BeWilderwood is one of the biggest adventure playgrounds you’ve ever seen. It’s set among 50 acres of woodland with a series of treehouses, slides, zipwires, mazes, wobbly bridges, cargo nets and lots more. But the real magic for the kids (and adults actually) is the story of the characters that live at BeWilderwood which is brought alive through really clever theming and detail. Right from when you enter, you are…
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Visitors to London can easily reach tourist attractions across the South of England. Regular train services allow day trips to cities and seaside resorts.
London is in easy reach of coast, sea and countryside. Shopping, historic cathedrals, sandy beaches and traditional English market towns can all be reached from London in under 2 hours by train. Here are just a few ideas:
Visit Norwich Cathedral and Castle
Norwich offers an intriguing mix of ancient and modern. Shopping malls, historic streets, Victorian arcades and open air markets offer a great choice of household name department stores and small independent shops selling everything from jewellery to mustard. The city is built around the Norman Castle and the 900 year old cathedral, which are linked by a maze of back streets and alleys, including Elm Hill dating from Tudor times.
Trains to Norwich leave from Liverpool Street. Trains run every 30 minutes and the average journey time is 1 hour 55 minutes.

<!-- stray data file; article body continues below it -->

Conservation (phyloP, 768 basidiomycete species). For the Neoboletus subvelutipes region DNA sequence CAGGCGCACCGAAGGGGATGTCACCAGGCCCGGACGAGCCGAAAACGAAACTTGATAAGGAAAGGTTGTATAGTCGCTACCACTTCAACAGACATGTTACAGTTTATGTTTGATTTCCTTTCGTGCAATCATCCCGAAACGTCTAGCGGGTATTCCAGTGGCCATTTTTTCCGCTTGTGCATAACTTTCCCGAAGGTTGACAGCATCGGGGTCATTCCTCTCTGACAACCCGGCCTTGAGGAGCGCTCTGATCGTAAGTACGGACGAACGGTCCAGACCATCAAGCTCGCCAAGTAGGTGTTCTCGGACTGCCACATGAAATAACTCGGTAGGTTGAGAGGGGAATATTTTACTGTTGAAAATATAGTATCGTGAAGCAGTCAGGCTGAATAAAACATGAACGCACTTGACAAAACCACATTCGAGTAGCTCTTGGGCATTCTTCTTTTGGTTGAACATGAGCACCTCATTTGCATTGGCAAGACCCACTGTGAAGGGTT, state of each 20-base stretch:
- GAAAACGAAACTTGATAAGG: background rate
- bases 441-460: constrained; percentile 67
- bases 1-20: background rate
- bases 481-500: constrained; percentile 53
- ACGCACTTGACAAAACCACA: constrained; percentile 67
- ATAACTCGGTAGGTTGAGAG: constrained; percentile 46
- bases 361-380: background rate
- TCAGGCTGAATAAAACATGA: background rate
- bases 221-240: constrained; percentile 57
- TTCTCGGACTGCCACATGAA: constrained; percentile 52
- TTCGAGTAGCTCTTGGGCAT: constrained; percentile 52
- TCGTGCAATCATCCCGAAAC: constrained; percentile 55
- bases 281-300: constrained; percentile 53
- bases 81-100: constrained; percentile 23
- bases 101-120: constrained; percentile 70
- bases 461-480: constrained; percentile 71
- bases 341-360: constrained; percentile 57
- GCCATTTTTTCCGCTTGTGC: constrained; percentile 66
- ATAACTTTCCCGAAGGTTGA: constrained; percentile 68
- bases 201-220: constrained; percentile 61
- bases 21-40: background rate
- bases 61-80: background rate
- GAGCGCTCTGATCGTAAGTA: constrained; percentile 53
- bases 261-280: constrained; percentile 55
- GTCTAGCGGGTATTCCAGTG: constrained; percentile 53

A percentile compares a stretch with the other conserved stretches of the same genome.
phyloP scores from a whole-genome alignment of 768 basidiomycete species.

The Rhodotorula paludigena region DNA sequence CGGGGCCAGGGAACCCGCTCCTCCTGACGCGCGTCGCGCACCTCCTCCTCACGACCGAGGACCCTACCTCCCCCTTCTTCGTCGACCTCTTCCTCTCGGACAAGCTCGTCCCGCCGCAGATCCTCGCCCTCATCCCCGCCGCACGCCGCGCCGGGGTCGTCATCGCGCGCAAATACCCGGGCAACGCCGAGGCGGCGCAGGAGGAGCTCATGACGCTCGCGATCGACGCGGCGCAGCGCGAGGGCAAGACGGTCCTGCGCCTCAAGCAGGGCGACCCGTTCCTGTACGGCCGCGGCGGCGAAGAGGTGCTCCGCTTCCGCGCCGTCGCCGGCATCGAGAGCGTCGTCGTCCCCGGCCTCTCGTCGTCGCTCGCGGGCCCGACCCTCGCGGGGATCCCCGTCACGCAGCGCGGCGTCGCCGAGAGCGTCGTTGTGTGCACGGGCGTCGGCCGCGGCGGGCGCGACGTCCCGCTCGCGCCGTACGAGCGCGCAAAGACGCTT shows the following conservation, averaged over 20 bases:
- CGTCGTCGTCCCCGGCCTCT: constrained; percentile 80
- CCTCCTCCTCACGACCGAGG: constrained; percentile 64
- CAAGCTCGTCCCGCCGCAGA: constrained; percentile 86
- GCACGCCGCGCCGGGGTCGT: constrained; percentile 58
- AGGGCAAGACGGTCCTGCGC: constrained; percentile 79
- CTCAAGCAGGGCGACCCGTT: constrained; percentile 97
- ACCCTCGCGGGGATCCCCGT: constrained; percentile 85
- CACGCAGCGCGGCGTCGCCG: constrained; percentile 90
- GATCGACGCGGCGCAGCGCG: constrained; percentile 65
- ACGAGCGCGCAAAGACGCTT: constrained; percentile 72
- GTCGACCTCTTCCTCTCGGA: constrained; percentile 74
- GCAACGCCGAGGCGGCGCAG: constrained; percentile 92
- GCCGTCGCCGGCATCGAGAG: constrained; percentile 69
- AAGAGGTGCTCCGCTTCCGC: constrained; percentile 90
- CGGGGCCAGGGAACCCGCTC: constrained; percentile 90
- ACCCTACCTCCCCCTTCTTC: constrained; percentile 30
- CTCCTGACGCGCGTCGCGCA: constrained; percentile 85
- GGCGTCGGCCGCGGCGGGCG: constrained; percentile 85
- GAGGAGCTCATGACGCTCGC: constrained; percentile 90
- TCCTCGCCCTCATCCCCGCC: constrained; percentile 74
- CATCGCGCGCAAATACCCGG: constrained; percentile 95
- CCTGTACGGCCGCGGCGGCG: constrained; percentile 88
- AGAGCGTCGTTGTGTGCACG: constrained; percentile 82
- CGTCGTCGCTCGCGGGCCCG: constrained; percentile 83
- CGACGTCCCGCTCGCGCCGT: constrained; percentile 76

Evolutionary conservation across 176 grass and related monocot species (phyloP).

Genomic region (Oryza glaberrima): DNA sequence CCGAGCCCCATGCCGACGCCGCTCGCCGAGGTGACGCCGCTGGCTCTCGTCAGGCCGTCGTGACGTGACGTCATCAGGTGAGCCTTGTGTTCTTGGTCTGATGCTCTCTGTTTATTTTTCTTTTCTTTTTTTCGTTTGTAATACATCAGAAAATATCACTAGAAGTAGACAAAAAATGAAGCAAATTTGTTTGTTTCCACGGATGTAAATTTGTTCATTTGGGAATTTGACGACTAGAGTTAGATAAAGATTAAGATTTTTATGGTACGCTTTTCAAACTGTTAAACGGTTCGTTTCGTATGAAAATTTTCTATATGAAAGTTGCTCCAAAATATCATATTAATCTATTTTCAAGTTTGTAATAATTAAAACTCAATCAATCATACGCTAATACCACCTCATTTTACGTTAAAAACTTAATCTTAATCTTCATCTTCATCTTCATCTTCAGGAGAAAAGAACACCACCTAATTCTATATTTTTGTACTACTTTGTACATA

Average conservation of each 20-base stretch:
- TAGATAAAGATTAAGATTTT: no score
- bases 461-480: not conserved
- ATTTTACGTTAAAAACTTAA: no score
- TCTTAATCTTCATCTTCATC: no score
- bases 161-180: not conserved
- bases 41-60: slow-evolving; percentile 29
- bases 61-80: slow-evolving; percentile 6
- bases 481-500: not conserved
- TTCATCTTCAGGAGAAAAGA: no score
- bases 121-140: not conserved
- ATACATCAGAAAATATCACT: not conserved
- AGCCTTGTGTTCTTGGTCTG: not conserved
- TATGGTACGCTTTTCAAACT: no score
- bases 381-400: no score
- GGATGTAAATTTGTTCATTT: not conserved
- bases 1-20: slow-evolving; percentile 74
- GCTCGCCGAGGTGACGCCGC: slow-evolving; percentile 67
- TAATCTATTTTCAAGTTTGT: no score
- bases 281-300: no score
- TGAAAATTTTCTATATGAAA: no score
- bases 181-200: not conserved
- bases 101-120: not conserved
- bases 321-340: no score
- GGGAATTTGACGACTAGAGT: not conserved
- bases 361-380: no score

Rochester Cathedral and Chatham Dockyard
The Medway Towns of Rochester and Chatham are an ideal escape from London’s hectic pace. Rochester, with its castle and cathedral, has a history dating back to Roman Times. Three miles away, Chatham Dockyard celebrates over 400 years of shipbuilding, including Nelson’s HMS Victory and Dickens’ World celebrates the life and work of Charles Dickens; who spent most of his childhood in Rochester.
Trains to Rochester and Chatham leave from St Pancras (via the high speed Channel Tunnel Link) and Victoria. Trains run every 30 minutes from St Pancras, with an average journey time of 40 minutes. Trains from Victoria run hourly and take an hour.
The Oxfordshire Cotswolds for Tea Rooms and Antique Shops
The Oxfordshire Cotswolds are the epitome of the traditional English Countryside. Bustling market towns, ornate tea rooms, antique shops and sleepy villages with thatched cottages are found in a region recognised as an Area of Outstanding Natural Beauty. The Oxfordshire Cotswolds cover an area west of Oxford and includes the towns of Burford, Witney and Chipping Norton.